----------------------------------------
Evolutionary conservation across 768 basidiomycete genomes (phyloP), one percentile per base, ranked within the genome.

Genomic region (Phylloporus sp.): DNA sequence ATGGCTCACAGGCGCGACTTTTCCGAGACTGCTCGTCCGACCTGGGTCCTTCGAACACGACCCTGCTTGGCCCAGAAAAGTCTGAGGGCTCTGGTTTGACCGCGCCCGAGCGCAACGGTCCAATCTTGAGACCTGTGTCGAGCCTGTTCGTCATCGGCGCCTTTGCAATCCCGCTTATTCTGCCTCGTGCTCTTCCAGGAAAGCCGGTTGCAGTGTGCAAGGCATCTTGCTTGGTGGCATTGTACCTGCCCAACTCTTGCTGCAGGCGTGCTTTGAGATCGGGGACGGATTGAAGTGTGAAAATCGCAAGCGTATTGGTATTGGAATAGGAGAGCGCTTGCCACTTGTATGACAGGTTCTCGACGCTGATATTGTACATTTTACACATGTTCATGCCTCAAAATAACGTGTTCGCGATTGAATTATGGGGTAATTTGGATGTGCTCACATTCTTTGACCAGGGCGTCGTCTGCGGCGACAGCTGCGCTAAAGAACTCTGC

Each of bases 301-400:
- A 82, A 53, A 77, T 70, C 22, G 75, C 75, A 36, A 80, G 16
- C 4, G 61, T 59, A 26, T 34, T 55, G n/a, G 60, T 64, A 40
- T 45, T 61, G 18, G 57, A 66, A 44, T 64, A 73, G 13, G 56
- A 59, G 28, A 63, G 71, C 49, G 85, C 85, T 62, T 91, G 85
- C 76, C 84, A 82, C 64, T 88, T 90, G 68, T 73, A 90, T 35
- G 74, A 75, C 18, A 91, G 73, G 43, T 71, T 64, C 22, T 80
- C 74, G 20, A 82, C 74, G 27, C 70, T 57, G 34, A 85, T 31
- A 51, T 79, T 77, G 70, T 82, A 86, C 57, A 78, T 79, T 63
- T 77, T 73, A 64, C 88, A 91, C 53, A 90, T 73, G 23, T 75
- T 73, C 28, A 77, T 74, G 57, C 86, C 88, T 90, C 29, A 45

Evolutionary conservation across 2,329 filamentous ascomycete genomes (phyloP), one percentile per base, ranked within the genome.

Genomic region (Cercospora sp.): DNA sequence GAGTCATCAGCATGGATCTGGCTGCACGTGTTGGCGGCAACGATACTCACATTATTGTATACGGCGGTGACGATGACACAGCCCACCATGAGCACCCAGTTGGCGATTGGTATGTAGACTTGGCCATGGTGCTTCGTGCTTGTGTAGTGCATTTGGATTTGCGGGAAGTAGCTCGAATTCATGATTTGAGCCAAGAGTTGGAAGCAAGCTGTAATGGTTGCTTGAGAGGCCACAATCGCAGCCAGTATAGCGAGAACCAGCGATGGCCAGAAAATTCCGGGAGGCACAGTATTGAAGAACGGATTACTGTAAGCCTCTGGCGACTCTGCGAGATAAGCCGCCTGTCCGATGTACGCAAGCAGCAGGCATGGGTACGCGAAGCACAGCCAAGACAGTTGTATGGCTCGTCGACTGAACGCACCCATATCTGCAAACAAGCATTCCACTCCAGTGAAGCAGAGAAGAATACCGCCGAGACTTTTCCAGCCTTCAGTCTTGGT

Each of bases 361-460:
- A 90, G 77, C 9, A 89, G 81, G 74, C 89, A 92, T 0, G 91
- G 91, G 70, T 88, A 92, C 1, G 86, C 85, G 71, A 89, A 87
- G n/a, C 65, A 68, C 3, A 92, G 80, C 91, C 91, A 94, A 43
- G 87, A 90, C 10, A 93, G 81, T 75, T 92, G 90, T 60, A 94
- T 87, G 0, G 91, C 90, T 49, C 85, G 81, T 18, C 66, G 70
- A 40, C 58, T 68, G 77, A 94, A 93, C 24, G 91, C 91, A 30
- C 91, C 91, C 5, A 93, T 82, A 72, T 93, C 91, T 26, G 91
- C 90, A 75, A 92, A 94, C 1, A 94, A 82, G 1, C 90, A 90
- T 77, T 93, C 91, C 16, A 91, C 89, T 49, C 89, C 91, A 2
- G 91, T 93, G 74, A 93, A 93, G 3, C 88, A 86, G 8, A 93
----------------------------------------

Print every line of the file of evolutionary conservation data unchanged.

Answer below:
Evolutionary conservation across 768 basidiomycete genomes (phyloP), one percentile per base, ranked within the genome.

Genomic region (Phylloporus sp.): DNA sequence ATGGCTCACAGGCGCGACTTTTCCGAGACTGCTCGTCCGACCTGGGTCCTTCGAACACGACCCTGCTTGGCCCAGAAAAGTCTGAGGGCTCTGGTTTGACCGCGCCCGAGCGCAACGGTCCAATCTTGAGACCTGTGTCGAGCCTGTTCGTCATCGGCGCCTTTGCAATCCCGCTTATTCTGCCTCGTGCTCTTCCAGGAAAGCCGGTTGCAGTGTGCAAGGCATCTTGCTTGGTGGCATTGTACCTGCCCAACTCTTGCTGCAGGCGTGCTTTGAGATCGGGGACGGATTGAAGTGTGAAAATCGCAAGCGTATTGGTATTGGAATAGGAGAGCGCTTGCCACTTGTATGACAGGTTCTCGACGCTGATATTGTACATTTTACACATGTTCATGCCTCAAAATAACGTGTTCGCGATTGAATTATGGGGTAATTTGGATGTGCTCACATTCTTTGACCAGGGCGTCGTCTGCGGCGACAGCTGCGCTAAAGAACTCTGC

Each of bases 301-400:
- A 82, A 53, A 77, T 70, C 22, G 75, C 75, A 36, A 80, G 16
- C 4, G 61, T 59, A 26, T 34, T 55, G n/a, G 60, T 64, A 40
- T 45, T 61, G 18, G 57, A 66, A 44, T 64, A 73, G 13, G 56
- A 59, G 28, A 63, G 71, C 49, G 85, C 85, T 62, T 91, G 85
- C 76, C 84, A 82, C 64, T 88, T 90, G 68, T 73, A 90, T 35
- G 74, A 75, C 18, A 91, G 73, G 43, T 71, T 64, C 22, T 80
- C 74, G 20, A 82, C 74, G 27, C 70, T 57, G 34, A 85, T 31
- A 51, T 79, T 77, G 70, T 82, A 86, C 57, A 78, T 79, T 63
- T 77, T 73, A 64, C 88, A 91, C 53, A 90, T 73, G 23, T 75
- T 73, C 28, A 77, T 74, G 57, C 86, C 88, T 90, C 29, A 45

Evolutionary conservation across 2,329 filamentous ascomycete genomes (phyloP), one percentile per base, ranked within the genome.

Genomic region (Cercospora sp.): DNA sequence GAGTCATCAGCATGGATCTGGCTGCACGTGTTGGCGGCAACGATACTCACATTATTGTATACGGCGGTGACGATGACACAGCCCACCATGAGCACCCAGTTGGCGATTGGTATGTAGACTTGGCCATGGTGCTTCGTGCTTGTGTAGTGCATTTGGATTTGCGGGAAGTAGCTCGAATTCATGATTTGAGCCAAGAGTTGGAAGCAAGCTGTAATGGTTGCTTGAGAGGCCACAATCGCAGCCAGTATAGCGAGAACCAGCGATGGCCAGAAAATTCCGGGAGGCACAGTATTGAAGAACGGATTACTGTAAGCCTCTGGCGACTCTGCGAGATAAGCCGCCTGTCCGATGTACGCAAGCAGCAGGCATGGGTACGCGAAGCACAGCCAAGACAGTTGTATGGCTCGTCGACTGAACGCACCCATATCTGCAAACAAGCATTCCACTCCAGTGAAGCAGAGAAGAATACCGCCGAGACTTTTCCAGCCTTCAGTCTTGGT

Each of bases 361-460:
- A 90, G 77, C 9, A 89, G 81, G 74, C 89, A 92, T 0, G 91
- G 91, G 70, T 88, A 92, C 1, G 86, C 85, G 71, A 89, A 87
- G n/a, C 65, A 68, C 3, A 92, G 80, C 91, C 91, A 94, A 43
- G 87, A 90, C 10, A 93, G 81, T 75, T 92, G 90, T 60, A 94
- T 87, G 0, G 91, C 90, T 49, C 85, G 81, T 18, C 66, G 70
- A 40, C 58, T 68, G 77, A 94, A 93, C 24, G 91, C 91, A 30
- C 91, C 91, C 5, A 93, T 82, A 72, T 93, C 91, T 26, G 91
- C 90, A 75, A 92, A 94, C 1, A 94, A 82, G 1, C 90, A 90
- T 77, T 93, C 91, C 16, A 91, C 89, T 49, C 89, C 91, A 2
- G 91, T 93, G 74, A 93, A 93, G 3, C 88, A 86, G 8, A 93